Re the statement from the following Telegraph report: "Embassy officials in Nigeria, who had been warned of Mutallab’s behaviour by his father, were accused of not wording their warning more strongly."
From B. Raman's latest analysis at his blog about Mutallab's terror attack on Detroit-bound NWA Flight 235, the U.S. Embassy in Nigeria had also been warned about Mutallab:
[...] 5. The first person to sound a wake-up call about Abdulmutallab was his father, who is a reputed banker of Nigeria. He reportedly came to know of his son going to Yemen from Dubai and unsuccessfully tried to persuade him to go back to Dubai and resume his studies. When he did not succeed, he is reported to have shared his concerns over his son with the US Embassy in Nigeria and with the Nigerian authorities. The suspicions or concerns of the father were conveyed by the US Embassy to the appropriate authorities in Washington DC, who rightly included his name in a data base of about 550000 names of persons, who have come to adverse notice, but the evidence against whom was not strong enough to deny them a visa or to prevent them from flying to the US.[...]Also, a few minutes ago "Freedom Fairy" sent me an interesting report on the Mutallab case, which I'll be posting later this morning.
The (U.K.) Telegraph has additional details on the inexplicable behavior of security officials in the USA and the United Kingdom:
Security sources believe that Umar Farouk Abdul Mutallab, 23, may have developed links with other extremists during the three years he spent studying at University College London.Is it something in the water in the U.K. and U.S. that puts sleepwalkers in charge of internal security? Perhaps the most upsetting mealy-mouthed excuse is Homeland's complaint that the warning to the U.S. from the Nigerian embassy officials was not worded strongly enough. What did Homeland want from the embassy before they would place Mutallab on a no-fly list? Forensic evidence that he was planning a terrorist attack -- er, "man disaster attack?" The date and the flight plan?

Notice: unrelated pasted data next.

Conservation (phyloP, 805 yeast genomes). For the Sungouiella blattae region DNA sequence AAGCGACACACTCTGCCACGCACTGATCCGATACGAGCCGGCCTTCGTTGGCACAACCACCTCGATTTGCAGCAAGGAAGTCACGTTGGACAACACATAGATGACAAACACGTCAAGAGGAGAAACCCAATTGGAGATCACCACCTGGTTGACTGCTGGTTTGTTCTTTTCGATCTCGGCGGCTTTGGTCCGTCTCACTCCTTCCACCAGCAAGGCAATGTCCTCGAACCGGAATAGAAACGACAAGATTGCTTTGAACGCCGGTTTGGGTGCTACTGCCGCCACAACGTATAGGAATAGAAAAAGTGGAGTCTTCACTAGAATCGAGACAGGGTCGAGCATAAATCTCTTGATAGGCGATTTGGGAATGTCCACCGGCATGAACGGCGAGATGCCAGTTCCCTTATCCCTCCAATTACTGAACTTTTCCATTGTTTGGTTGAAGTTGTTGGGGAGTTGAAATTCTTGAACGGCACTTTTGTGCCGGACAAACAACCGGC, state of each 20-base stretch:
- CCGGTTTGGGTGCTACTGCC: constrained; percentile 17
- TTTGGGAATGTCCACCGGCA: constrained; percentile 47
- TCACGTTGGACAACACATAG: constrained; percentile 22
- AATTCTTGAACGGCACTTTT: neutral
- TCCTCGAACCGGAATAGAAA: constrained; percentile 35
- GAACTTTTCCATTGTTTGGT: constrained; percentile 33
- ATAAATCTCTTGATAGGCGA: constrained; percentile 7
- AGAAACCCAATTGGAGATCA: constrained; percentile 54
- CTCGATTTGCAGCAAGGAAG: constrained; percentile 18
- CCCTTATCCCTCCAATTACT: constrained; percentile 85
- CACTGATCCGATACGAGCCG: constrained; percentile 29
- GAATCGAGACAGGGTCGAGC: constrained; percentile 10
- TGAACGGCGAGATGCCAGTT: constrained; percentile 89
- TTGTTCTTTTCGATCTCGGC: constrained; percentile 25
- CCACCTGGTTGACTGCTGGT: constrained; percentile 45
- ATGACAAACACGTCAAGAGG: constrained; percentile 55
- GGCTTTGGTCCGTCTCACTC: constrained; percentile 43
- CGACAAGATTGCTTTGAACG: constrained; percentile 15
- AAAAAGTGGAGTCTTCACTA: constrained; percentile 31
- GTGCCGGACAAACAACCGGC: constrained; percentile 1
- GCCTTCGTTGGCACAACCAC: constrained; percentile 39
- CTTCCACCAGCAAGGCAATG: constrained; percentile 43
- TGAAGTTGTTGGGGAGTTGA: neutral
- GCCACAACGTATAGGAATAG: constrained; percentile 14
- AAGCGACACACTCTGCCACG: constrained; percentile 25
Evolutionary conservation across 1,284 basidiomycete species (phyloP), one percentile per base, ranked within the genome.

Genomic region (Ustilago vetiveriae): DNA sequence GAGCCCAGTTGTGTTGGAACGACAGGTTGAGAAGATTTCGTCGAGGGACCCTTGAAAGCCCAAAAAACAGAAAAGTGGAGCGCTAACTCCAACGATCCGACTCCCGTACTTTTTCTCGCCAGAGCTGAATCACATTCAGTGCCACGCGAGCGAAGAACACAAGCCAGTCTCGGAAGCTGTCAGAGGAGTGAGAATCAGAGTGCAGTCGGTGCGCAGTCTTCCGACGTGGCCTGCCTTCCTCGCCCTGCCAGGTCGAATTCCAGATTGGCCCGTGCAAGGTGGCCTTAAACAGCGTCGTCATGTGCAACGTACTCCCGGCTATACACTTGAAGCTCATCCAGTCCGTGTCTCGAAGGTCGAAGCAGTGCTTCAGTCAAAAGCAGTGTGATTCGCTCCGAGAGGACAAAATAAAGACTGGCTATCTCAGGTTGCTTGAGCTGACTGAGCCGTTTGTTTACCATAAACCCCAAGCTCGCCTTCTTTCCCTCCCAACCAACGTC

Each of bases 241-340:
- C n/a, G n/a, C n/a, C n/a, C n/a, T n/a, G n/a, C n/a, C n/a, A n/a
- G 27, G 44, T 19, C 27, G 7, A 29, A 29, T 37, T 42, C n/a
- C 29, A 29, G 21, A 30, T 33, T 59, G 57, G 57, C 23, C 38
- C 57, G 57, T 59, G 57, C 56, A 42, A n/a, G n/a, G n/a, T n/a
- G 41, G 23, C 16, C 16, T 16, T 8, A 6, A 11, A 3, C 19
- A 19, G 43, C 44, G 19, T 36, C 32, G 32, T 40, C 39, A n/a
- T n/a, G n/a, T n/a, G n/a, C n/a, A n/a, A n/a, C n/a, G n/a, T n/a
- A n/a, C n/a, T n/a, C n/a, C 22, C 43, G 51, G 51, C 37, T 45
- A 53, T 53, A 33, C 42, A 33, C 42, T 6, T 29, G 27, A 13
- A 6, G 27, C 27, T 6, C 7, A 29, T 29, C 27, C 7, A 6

The Security Service is concerned that the son of a respected Nigerian banker was "off the radar" while living in Britain from 2005 to 2008 on a student visa.
Little more than a year later he went on to attempt a terrorist attack after being trained by al-Qaeda. Officers are trying to track his movements and activities while in the country amid suspicions that he may not have acted alone.
They suspect that he had planned to launch the attack from Britain but was stopped after being refused a student visa earlier this year to study at a college that was judged to have been bogus.
Concerns were raised about the student visa system that allowed Mutallab to stay in Britain for three years. Whitehall officials have expressed fears previously that extremists were exploiting lax rules.
MI5 and the Metropolitan Police Counter Terrorism Command have drafted in extra staff to search for any links Mutallab may have to radicals. Sources said it was not Britain that supplied the information that led to Mutallab being put on the US "watch list".